Under West Virginia law, it is clear that Emax had a duty to refrain from draining the appellants' oil and gas and to protect their land from drainage while the lease between the parties and the leases between Emax and the Mayles or between Emax and other adjoining lessees were in effect. As stated in syllabus point 1 of Dillard v. United Fuel Gas Company, 114 W.Va. 684, 173 S.E. 573 (1934):
        "Where the same lessee holds under two adjoining lessors, he may not fraudulently or evasively so drill his wells as to drain the property of one to the detriment of the other." Barnard v. Monongahela Natural Gas Co., 216 Pa. 362, 65 Atl. 801.

This duty to protect against drainage is predicated upon the notion that, in the absence of an express provision to the contrary in a lease, there is an implied covenant in the lease that the lessee will protect lessor's property against substantial drainage. See, R. Donley, The Law of Coal, Oil and Gas in West Virginia § 97 (1951); Jennings v. Southern Carbon Co., 73 W.Va. 215, 80 S.E. 368 (1913); and Hall v. South Penn Oil Co., 71 W.Va. 82, 76 S.E. 124 (1910).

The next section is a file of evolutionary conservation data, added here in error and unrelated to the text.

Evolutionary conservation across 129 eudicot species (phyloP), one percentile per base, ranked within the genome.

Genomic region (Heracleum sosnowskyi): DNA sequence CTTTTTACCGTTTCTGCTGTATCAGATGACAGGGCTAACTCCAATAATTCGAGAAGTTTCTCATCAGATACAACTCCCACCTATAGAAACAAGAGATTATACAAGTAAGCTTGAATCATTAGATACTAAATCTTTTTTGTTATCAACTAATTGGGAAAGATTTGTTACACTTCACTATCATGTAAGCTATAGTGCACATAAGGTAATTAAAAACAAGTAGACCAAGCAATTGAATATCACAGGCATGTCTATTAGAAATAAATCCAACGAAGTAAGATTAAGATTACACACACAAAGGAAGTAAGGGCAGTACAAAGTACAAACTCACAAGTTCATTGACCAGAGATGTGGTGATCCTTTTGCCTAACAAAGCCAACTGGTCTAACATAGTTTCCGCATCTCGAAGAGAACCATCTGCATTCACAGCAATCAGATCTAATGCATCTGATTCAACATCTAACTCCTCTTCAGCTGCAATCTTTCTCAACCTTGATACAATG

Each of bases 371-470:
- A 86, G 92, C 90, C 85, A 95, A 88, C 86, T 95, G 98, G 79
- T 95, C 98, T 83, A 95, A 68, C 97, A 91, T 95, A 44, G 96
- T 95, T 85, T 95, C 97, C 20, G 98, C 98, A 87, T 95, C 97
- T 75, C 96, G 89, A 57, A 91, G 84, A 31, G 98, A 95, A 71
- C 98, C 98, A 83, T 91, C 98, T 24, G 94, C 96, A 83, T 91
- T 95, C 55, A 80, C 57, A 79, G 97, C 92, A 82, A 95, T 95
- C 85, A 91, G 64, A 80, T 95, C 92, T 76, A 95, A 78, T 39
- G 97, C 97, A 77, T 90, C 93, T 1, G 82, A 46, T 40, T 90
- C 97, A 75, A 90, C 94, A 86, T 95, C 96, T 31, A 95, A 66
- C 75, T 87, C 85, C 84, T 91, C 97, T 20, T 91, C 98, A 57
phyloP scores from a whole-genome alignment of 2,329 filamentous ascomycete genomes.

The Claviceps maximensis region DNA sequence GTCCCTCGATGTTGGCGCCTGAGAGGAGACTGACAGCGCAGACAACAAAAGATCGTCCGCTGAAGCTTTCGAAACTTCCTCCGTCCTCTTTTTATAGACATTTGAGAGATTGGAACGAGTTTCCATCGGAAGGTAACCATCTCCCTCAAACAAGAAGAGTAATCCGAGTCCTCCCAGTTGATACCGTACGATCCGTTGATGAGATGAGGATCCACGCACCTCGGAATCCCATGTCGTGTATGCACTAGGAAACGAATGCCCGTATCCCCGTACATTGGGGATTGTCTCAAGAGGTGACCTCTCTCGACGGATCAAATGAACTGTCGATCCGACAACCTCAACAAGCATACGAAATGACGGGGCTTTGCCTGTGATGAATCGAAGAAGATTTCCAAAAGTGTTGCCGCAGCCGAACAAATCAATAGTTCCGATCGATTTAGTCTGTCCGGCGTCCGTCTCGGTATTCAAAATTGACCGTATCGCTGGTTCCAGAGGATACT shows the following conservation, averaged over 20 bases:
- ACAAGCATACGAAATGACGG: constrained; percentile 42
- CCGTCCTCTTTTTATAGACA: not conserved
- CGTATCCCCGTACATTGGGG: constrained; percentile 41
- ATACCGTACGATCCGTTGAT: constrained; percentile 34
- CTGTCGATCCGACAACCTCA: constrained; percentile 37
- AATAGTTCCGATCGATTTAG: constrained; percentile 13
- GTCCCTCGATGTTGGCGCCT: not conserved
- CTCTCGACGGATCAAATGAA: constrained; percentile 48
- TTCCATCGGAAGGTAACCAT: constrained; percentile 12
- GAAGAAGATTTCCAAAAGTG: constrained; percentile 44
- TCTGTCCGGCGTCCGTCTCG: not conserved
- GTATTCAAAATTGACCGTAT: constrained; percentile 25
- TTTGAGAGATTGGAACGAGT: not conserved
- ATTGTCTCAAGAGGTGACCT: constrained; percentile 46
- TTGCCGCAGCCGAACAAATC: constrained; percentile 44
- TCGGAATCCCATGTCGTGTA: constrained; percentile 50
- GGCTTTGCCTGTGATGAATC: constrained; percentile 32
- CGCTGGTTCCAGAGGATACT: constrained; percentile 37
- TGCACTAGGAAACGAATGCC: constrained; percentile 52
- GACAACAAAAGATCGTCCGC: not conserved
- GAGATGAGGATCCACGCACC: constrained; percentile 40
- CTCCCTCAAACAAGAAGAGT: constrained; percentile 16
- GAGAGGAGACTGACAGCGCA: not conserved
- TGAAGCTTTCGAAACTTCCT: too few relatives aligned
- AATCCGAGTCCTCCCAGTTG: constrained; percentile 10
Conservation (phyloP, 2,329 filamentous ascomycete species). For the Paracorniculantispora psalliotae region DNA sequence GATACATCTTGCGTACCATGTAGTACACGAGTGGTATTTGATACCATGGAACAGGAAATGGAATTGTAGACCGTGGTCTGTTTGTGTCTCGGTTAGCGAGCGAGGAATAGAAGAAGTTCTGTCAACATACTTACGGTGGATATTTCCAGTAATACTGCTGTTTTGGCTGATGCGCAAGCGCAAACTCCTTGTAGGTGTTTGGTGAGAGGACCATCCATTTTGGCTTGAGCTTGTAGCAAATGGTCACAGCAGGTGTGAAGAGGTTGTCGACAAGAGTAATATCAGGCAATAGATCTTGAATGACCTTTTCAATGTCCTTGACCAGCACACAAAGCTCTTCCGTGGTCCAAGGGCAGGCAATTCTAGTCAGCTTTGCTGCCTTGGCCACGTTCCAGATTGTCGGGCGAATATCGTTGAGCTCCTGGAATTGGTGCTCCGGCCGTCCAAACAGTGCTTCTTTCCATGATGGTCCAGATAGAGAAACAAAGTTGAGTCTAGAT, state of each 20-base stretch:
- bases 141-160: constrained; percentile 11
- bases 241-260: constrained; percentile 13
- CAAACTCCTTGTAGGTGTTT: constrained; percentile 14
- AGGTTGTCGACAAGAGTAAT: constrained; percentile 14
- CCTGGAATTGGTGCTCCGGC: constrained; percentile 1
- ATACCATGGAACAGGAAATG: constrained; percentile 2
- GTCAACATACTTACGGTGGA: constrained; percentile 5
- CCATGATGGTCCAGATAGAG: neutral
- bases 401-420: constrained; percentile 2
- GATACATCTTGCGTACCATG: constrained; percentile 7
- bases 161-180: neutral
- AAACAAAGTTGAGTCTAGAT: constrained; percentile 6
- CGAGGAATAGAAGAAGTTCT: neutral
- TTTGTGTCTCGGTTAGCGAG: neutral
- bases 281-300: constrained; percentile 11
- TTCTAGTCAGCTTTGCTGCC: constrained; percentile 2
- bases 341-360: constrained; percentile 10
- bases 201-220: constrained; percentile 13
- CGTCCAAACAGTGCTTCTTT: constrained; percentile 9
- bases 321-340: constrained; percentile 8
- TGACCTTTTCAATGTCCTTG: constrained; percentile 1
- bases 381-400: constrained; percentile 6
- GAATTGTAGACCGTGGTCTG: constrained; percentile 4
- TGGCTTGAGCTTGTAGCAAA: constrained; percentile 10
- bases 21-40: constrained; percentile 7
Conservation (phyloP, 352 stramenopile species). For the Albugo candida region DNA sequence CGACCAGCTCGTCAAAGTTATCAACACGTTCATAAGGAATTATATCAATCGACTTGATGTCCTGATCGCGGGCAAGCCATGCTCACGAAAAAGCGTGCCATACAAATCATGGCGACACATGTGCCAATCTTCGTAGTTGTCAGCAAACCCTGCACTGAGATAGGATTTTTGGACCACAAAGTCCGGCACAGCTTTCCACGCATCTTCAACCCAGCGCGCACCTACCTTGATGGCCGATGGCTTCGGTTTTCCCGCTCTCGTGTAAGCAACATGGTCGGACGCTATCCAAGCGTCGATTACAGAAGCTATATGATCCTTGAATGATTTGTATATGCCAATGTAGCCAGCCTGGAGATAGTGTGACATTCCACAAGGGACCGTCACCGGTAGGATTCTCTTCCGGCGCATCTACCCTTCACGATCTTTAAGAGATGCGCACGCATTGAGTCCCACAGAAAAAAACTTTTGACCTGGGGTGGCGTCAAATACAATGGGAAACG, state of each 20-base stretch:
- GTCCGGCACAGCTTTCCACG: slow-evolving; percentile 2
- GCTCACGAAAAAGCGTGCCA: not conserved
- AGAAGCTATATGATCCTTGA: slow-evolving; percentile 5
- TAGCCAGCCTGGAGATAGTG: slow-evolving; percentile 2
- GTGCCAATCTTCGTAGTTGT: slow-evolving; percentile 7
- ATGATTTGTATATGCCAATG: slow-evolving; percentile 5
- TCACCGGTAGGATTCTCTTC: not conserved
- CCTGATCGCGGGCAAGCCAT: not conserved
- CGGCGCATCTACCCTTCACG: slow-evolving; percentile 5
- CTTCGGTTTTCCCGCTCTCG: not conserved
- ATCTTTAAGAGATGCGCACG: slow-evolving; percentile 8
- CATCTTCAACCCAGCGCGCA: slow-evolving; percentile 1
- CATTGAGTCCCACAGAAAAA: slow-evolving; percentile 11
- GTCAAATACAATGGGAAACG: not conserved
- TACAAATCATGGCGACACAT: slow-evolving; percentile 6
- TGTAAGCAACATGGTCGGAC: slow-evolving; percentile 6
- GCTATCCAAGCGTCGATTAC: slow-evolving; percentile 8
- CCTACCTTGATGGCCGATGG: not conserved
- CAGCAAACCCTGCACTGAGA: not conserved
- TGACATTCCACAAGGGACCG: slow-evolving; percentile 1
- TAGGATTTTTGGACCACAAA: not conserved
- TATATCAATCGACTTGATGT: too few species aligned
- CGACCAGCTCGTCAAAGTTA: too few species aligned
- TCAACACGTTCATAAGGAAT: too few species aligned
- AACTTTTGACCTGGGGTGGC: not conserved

The evidence in the present case shows that the appellee, Emax Oil Company, after drilling on the land adjoining the appellants' property, offered the appellants a new lease under which Emax was able and willing to pool their land with the land on which the well had been drilled. The reason for a new lease being offered was the difficulty created by the special free gas provisions contained in the original Emax lease negotiated with the appellants. The evidence further discloses that those special provisions, providing for free gas from any well drilled within a "pool," created problems with the owners of adjoining lands both with respect to providing free gas to a property owner from wells on lands belonging to others and with respect to providing pipeline rights of way from the appellants' land to a well head situate on the lands of another. It appears to this Court that the offer of a substitute lease before production commenced from the drilled wells constituted a good faith effort to avoid violation of the implied covenant against drainage.